VERONA — Project GROWS is in a time of transition as the nonprofit farm is looking to greatly expand the amount of produce it can store and deliver to local schools and farmers markets while also saying goodbye to a longtime leader.

In 2012, the nonprofit broke ground on 10 acres off Augusta County’s Berry Farm Road. In that first year, Project GROWS — Growing Responsibly & Organically with Sustainability — grew 3,000 pounds of vegetables on a half-acre plot and reached 85 children through its outreach programs.

Both numbers have since increased dramatically: The education-based farm, which leases the land from the county for a nominal fee, now grows more than 12,000 pounds of fresh produce each year, and so far in 2019 about 5,900 youth have visited the farm or taken part in summer camps, classes or other programs.

Project GROWS provided more than 1,100 pounds of food to Waynesboro, Staunton and Augusta County schools last year in the form of direct sales, Farm to School Tastings and donations. That number is expected to grow this year, although the farm is beginning to track the food it provides in terms of servings because not all produce, such as lettuce, weighs very much.

This year, 445 volunteers have donated 2,300 hours of their time to help the farm’s eight paid staff to grow all those carrots, cabbages, radishes, peppers, onions, tomatoes and other veggies making their way into school cafeterias and family kitchens.

But staff and volunteers are looking to do more. They are raising $150,000 toward an estimated $290,000 pole barn, which will replace an antiquated cooler donated to the farm when it first began. The fundraising campaign has been pretty successful, but is still about $37,000 short of the goal.

Plans are to cover the rest of the cost through grants similar to the one Project GROWS received last year from the U.S. Department of Agriculture for $250,000 to expand education programs throughout Waynesboro, Staunton and Augusta County.

More than just a barn, the new facility will provide space for safely storing and preparing produce and keeping equipment out of the weather, as well as for a community meeting room, offices and bathrooms.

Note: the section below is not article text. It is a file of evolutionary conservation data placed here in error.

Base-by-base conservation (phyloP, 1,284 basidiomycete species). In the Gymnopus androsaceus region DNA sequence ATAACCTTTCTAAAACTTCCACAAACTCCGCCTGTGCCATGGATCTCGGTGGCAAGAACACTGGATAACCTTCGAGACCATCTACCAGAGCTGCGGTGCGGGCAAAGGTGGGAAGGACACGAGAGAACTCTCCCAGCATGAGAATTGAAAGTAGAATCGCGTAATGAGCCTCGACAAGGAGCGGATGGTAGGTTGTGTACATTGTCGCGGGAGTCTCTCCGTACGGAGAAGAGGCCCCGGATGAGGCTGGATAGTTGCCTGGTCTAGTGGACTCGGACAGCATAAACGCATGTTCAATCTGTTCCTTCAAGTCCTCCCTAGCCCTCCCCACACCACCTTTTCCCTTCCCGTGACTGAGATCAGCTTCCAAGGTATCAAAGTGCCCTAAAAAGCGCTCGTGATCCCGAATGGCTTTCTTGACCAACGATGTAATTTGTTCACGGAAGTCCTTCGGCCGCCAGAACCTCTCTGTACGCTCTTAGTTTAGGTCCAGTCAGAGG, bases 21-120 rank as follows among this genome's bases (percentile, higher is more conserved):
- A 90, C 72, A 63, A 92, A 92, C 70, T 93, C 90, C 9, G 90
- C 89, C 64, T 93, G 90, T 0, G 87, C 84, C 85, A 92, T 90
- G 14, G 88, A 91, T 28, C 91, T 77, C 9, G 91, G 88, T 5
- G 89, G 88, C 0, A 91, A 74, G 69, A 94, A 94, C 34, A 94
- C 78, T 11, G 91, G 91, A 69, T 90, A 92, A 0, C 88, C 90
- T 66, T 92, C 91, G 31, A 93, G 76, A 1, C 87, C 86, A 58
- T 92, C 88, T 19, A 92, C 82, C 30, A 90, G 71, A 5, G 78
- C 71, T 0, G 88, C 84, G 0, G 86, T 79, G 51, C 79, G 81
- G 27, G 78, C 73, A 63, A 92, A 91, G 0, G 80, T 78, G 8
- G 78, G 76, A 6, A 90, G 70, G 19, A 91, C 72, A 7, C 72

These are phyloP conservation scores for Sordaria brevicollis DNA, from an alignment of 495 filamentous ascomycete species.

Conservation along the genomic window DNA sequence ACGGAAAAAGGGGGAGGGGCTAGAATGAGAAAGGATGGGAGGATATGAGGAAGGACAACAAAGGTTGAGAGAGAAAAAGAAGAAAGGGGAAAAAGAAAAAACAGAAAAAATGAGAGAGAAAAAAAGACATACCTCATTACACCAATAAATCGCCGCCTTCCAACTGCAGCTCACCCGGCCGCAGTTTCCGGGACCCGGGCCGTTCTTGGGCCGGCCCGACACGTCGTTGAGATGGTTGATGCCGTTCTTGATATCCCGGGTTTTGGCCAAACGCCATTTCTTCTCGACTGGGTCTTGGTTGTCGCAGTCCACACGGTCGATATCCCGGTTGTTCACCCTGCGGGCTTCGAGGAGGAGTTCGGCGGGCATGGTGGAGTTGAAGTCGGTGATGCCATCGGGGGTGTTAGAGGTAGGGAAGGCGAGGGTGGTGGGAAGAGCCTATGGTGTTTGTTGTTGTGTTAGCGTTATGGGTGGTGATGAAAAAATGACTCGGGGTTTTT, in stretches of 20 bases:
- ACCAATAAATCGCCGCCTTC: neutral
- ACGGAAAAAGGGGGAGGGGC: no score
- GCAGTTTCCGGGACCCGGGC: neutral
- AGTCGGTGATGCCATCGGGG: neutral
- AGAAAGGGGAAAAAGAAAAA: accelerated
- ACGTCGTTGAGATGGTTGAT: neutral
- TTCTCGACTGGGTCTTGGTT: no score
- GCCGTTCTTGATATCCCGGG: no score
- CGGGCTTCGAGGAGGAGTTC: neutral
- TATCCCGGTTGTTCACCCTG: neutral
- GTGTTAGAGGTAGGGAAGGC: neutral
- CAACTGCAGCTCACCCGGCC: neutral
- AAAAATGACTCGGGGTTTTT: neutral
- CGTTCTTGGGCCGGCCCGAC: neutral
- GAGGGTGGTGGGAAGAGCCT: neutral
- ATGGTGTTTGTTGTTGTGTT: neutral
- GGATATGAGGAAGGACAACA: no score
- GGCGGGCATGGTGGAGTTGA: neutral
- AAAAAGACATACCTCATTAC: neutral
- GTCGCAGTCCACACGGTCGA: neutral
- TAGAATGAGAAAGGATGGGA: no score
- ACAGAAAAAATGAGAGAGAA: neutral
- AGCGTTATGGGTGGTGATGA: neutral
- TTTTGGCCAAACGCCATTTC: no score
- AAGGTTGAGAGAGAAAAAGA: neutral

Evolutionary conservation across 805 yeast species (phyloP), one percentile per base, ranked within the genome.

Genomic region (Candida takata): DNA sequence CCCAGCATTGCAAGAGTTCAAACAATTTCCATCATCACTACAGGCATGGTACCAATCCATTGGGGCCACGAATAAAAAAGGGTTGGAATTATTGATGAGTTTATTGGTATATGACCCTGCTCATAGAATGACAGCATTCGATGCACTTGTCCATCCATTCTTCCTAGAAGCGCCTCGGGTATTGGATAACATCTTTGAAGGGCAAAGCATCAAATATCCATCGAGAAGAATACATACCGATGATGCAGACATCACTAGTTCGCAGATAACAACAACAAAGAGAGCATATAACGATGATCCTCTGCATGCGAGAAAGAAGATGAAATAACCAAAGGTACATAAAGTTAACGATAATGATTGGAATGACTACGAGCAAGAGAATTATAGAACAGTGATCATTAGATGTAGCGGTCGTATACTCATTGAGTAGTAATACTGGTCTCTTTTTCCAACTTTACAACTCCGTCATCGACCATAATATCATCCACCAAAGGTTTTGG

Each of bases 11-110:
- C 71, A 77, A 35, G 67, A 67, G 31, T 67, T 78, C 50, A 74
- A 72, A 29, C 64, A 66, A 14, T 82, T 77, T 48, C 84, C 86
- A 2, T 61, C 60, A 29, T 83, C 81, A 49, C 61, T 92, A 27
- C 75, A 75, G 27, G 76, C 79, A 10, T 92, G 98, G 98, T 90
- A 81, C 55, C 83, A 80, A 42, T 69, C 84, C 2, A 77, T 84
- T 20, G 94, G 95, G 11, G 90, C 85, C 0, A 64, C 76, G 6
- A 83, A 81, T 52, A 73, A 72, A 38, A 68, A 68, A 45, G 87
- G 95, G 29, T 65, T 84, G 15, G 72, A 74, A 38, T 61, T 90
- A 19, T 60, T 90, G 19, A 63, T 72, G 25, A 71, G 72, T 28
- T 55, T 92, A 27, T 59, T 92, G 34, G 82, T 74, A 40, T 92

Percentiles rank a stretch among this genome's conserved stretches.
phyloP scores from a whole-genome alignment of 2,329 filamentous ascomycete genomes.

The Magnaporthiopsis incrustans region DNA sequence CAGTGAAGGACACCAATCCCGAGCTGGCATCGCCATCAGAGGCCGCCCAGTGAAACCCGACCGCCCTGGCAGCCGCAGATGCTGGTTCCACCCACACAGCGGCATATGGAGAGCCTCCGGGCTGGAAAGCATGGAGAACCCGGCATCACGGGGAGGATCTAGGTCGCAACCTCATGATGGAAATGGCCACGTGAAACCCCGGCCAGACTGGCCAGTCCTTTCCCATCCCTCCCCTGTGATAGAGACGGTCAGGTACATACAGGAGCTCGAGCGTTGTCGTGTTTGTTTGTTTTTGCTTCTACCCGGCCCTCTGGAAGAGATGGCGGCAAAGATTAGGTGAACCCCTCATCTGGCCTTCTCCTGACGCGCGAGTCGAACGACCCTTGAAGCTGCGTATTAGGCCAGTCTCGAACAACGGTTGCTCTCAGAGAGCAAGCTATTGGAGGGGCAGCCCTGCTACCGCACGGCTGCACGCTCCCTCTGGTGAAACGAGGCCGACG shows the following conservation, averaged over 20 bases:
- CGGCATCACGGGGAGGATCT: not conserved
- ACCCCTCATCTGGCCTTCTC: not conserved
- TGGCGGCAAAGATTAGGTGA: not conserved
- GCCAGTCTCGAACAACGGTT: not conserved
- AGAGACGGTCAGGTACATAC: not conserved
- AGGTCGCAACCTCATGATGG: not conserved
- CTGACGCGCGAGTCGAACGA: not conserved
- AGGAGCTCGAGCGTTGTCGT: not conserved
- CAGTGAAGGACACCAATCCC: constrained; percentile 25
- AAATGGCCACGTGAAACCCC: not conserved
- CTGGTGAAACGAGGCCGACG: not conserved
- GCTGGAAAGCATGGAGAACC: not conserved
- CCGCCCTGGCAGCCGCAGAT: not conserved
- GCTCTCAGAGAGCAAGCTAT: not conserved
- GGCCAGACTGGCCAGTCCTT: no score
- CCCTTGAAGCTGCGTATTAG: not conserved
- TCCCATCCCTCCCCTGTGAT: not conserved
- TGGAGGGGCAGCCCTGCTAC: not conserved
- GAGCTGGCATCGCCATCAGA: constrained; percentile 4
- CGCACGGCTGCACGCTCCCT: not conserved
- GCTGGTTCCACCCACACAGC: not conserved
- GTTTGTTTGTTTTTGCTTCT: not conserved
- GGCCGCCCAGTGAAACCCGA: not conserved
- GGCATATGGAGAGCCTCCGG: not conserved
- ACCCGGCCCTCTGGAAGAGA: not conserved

Courtney Cranor, who on Monday began her first day as the nonprofit’s interim executive director, said the planned 36-foot-by-80-foot pole barn will allow the nonprofit to double programming by providing indoor classroom space.

“It’s time for our infrastructure to catch up,” said Cranor, who is taking over for Jenna Clarke Piersol.

Piersol had been with Project GROWS since 2013 and took over as director when Ryan Blosser, the farm’s first, left in 2015 to become owner and operator of Dancing Star Farm in Churchville.

Cranor is no stranger to the organization, having served on the board of directors the last four years, most recently as president of the 10-member panel that oversees Project GROWS’ $250,000 annual budget. Previously, Cranor had been assistant director of Waynesboro’s Economic and Tourism office for nearly four years, a position she left earlier this year.

While serving as interim director, Cranor said, she will take a leave of absence from the Project GROWS board.

Cranor, asked Monday about whether she has an interest in taking on the director’s job permanently, joked it was bit early to consider that on her first day in the position.

“We needed someone to steer the ship,” she said. “The growing season is coming to an end and school is starting.”

As interim director, Cranor will seek to continue the momentum created by her predecessors in fulfilling the primary mission of providing education about and access to healthy food to children and families in the three localities the farm serves.

Data provided by the Project GROWS shows the efforts to connect kids to the food they eat are paying off. According to surveys, 79% of kids now say they like trying new vegetables, which is backed up by comments from parents.

“We get constant feedback. Parents want to know how we got their kids to like vegetables,” Cranor said.

Piersol, in one of her last official acts as director, updated the Augusta County Board of Supervisors on the farm’s operation during the board’s Aug. 14 meeting.

She reminded the board that the catalyst for Project GROWS had been a 2010 community health assessment conducted by Augusta Health. That assessment found that 40 percent of the county’s children were obese and alarming rates of heart disease and diabetes had been reported among the area’s population, she said.

“They wanted to look at a long-term solution,” Piersol said of the effort to establish the farm and teaching kids healthy eating habits at an early age. The county, she added, has been “a huge partner,” allowing the nonprofit to lease the farm for a $1 annual payment.

Speaking of the farm’s plans for the new building, Piersol told supervisors that while Project GROWS was not seeking any funding from the county, the nonprofit would seek an extension beyond the current five-year lease on the farm property to something more long term, 25 or 30 years.

“We want to invest in this infrastructure . ... We’ve really enjoyed this partnership,” she said.

More information about Project GROWS can be found at projectgrows.org or calling 324-3416.

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